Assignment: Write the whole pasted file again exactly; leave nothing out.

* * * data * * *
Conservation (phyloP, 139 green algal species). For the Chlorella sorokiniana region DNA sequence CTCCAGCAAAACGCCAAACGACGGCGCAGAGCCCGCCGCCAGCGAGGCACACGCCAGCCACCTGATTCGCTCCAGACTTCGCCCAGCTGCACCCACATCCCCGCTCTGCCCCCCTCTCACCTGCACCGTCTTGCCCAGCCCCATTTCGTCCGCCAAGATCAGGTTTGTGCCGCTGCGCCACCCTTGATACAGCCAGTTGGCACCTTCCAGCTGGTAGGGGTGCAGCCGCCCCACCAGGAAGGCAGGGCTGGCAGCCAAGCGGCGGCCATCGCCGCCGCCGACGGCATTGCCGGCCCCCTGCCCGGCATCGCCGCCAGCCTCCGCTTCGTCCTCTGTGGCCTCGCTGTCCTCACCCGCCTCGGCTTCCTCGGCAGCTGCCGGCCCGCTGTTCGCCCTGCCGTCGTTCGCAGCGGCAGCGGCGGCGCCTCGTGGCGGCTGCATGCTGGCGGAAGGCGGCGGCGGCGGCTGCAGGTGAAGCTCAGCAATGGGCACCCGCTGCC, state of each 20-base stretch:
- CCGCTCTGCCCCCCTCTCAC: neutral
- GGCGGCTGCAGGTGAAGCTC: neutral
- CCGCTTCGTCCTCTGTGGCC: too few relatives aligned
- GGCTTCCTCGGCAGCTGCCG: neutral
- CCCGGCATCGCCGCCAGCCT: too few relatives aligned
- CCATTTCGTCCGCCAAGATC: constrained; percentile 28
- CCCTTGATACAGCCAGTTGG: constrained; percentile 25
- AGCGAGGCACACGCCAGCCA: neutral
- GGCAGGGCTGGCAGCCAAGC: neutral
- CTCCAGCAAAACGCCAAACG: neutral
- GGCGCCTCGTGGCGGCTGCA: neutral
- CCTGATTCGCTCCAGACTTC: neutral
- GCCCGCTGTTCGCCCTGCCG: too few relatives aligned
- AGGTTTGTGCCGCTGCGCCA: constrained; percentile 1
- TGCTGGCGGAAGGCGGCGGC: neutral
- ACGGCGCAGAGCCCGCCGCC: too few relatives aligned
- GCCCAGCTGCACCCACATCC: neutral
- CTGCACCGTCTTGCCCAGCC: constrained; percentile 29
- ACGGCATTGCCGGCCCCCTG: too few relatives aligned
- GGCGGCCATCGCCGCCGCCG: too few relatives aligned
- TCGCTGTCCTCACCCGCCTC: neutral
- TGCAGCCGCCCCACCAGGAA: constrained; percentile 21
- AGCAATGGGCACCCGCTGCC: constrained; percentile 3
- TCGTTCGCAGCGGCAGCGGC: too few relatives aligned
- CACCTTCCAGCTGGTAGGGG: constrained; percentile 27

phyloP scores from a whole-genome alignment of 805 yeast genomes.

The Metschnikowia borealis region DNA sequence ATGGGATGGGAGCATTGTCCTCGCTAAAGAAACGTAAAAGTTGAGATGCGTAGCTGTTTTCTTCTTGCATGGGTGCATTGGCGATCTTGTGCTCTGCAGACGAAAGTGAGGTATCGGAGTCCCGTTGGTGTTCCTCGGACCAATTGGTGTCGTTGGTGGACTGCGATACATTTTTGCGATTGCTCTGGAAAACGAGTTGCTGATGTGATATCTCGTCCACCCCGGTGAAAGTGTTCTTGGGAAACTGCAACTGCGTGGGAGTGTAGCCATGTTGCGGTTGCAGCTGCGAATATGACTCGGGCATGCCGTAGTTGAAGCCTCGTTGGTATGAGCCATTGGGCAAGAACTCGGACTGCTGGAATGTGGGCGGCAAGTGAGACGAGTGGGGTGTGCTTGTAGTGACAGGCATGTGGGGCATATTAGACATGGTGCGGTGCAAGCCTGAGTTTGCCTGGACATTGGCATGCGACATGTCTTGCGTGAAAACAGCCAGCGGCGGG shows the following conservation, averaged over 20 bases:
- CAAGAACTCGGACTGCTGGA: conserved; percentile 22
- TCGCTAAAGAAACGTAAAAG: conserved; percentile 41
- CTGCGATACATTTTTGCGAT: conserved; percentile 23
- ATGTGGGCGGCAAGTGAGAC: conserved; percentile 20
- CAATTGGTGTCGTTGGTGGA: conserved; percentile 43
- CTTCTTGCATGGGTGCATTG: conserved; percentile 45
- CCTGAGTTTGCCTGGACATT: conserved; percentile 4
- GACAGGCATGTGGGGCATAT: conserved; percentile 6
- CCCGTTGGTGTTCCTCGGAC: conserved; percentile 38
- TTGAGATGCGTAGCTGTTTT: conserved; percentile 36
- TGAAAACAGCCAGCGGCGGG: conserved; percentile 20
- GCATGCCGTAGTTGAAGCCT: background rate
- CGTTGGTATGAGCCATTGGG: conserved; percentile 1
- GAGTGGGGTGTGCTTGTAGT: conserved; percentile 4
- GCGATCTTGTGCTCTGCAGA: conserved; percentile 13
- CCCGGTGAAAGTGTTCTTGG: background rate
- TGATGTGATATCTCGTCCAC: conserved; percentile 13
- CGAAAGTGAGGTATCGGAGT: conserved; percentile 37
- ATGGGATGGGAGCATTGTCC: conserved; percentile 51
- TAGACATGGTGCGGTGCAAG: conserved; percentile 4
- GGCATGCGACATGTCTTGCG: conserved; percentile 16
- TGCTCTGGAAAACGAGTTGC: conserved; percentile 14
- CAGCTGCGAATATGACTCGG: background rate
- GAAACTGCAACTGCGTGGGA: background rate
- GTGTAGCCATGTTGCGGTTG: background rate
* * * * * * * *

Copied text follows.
Conservation (phyloP, 139 green algal species). For the Chlorella sorokiniana region DNA sequence CTCCAGCAAAACGCCAAACGACGGCGCAGAGCCCGCCGCCAGCGAGGCACACGCCAGCCACCTGATTCGCTCCAGACTTCGCCCAGCTGCACCCACATCCCCGCTCTGCCCCCCTCTCACCTGCACCGTCTTGCCCAGCCCCATTTCGTCCGCCAAGATCAGGTTTGTGCCGCTGCGCCACCCTTGATACAGCCAGTTGGCACCTTCCAGCTGGTAGGGGTGCAGCCGCCCCACCAGGAAGGCAGGGCTGGCAGCCAAGCGGCGGCCATCGCCGCCGCCGACGGCATTGCCGGCCCCCTGCCCGGCATCGCCGCCAGCCTCCGCTTCGTCCTCTGTGGCCTCGCTGTCCTCACCCGCCTCGGCTTCCTCGGCAGCTGCCGGCCCGCTGTTCGCCCTGCCGTCGTTCGCAGCGGCAGCGGCGGCGCCTCGTGGCGGCTGCATGCTGGCGGAAGGCGGCGGCGGCGGCTGCAGGTGAAGCTCAGCAATGGGCACCCGCTGCC, state of each 20-base stretch:
- CCGCTCTGCCCCCCTCTCAC: neutral
- GGCGGCTGCAGGTGAAGCTC: neutral
- CCGCTTCGTCCTCTGTGGCC: too few relatives aligned
- GGCTTCCTCGGCAGCTGCCG: neutral
- CCCGGCATCGCCGCCAGCCT: too few relatives aligned
- CCATTTCGTCCGCCAAGATC: constrained; percentile 28
- CCCTTGATACAGCCAGTTGG: constrained; percentile 25
- AGCGAGGCACACGCCAGCCA: neutral
- GGCAGGGCTGGCAGCCAAGC: neutral
- CTCCAGCAAAACGCCAAACG: neutral
- GGCGCCTCGTGGCGGCTGCA: neutral
- CCTGATTCGCTCCAGACTTC: neutral
- GCCCGCTGTTCGCCCTGCCG: too few relatives aligned
- AGGTTTGTGCCGCTGCGCCA: constrained; percentile 1
- TGCTGGCGGAAGGCGGCGGC: neutral
- ACGGCGCAGAGCCCGCCGCC: too few relatives aligned
- GCCCAGCTGCACCCACATCC: neutral
- CTGCACCGTCTTGCCCAGCC: constrained; percentile 29
- ACGGCATTGCCGGCCCCCTG: too few relatives aligned
- GGCGGCCATCGCCGCCGCCG: too few relatives aligned
- TCGCTGTCCTCACCCGCCTC: neutral
- TGCAGCCGCCCCACCAGGAA: constrained; percentile 21
- AGCAATGGGCACCCGCTGCC: constrained; percentile 3
- TCGTTCGCAGCGGCAGCGGC: too few relatives aligned
- CACCTTCCAGCTGGTAGGGG: constrained; percentile 27

phyloP scores from a whole-genome alignment of 805 yeast genomes.

The Metschnikowia borealis region DNA sequence ATGGGATGGGAGCATTGTCCTCGCTAAAGAAACGTAAAAGTTGAGATGCGTAGCTGTTTTCTTCTTGCATGGGTGCATTGGCGATCTTGTGCTCTGCAGACGAAAGTGAGGTATCGGAGTCCCGTTGGTGTTCCTCGGACCAATTGGTGTCGTTGGTGGACTGCGATACATTTTTGCGATTGCTCTGGAAAACGAGTTGCTGATGTGATATCTCGTCCACCCCGGTGAAAGTGTTCTTGGGAAACTGCAACTGCGTGGGAGTGTAGCCATGTTGCGGTTGCAGCTGCGAATATGACTCGGGCATGCCGTAGTTGAAGCCTCGTTGGTATGAGCCATTGGGCAAGAACTCGGACTGCTGGAATGTGGGCGGCAAGTGAGACGAGTGGGGTGTGCTTGTAGTGACAGGCATGTGGGGCATATTAGACATGGTGCGGTGCAAGCCTGAGTTTGCCTGGACATTGGCATGCGACATGTCTTGCGTGAAAACAGCCAGCGGCGGG shows the following conservation, averaged over 20 bases:
- CAAGAACTCGGACTGCTGGA: conserved; percentile 22
- TCGCTAAAGAAACGTAAAAG: conserved; percentile 41
- CTGCGATACATTTTTGCGAT: conserved; percentile 23
- ATGTGGGCGGCAAGTGAGAC: conserved; percentile 20
- CAATTGGTGTCGTTGGTGGA: conserved; percentile 43
- CTTCTTGCATGGGTGCATTG: conserved; percentile 45
- CCTGAGTTTGCCTGGACATT: conserved; percentile 4
- GACAGGCATGTGGGGCATAT: conserved; percentile 6
- CCCGTTGGTGTTCCTCGGAC: conserved; percentile 38
- TTGAGATGCGTAGCTGTTTT: conserved; percentile 36
- TGAAAACAGCCAGCGGCGGG: conserved; percentile 20
- GCATGCCGTAGTTGAAGCCT: background rate
- CGTTGGTATGAGCCATTGGG: conserved; percentile 1
- GAGTGGGGTGTGCTTGTAGT: conserved; percentile 4
- GCGATCTTGTGCTCTGCAGA: conserved; percentile 13
- CCCGGTGAAAGTGTTCTTGG: background rate
- TGATGTGATATCTCGTCCAC: conserved; percentile 13
- CGAAAGTGAGGTATCGGAGT: conserved; percentile 37
- ATGGGATGGGAGCATTGTCC: conserved; percentile 51
- TAGACATGGTGCGGTGCAAG: conserved; percentile 4
- GGCATGCGACATGTCTTGCG: conserved; percentile 16
- TGCTCTGGAAAACGAGTTGC: conserved; percentile 14
- CAGCTGCGAATATGACTCGG: background rate
- GAAACTGCAACTGCGTGGGA: background rate
- GTGTAGCCATGTTGCGGTTG: background rate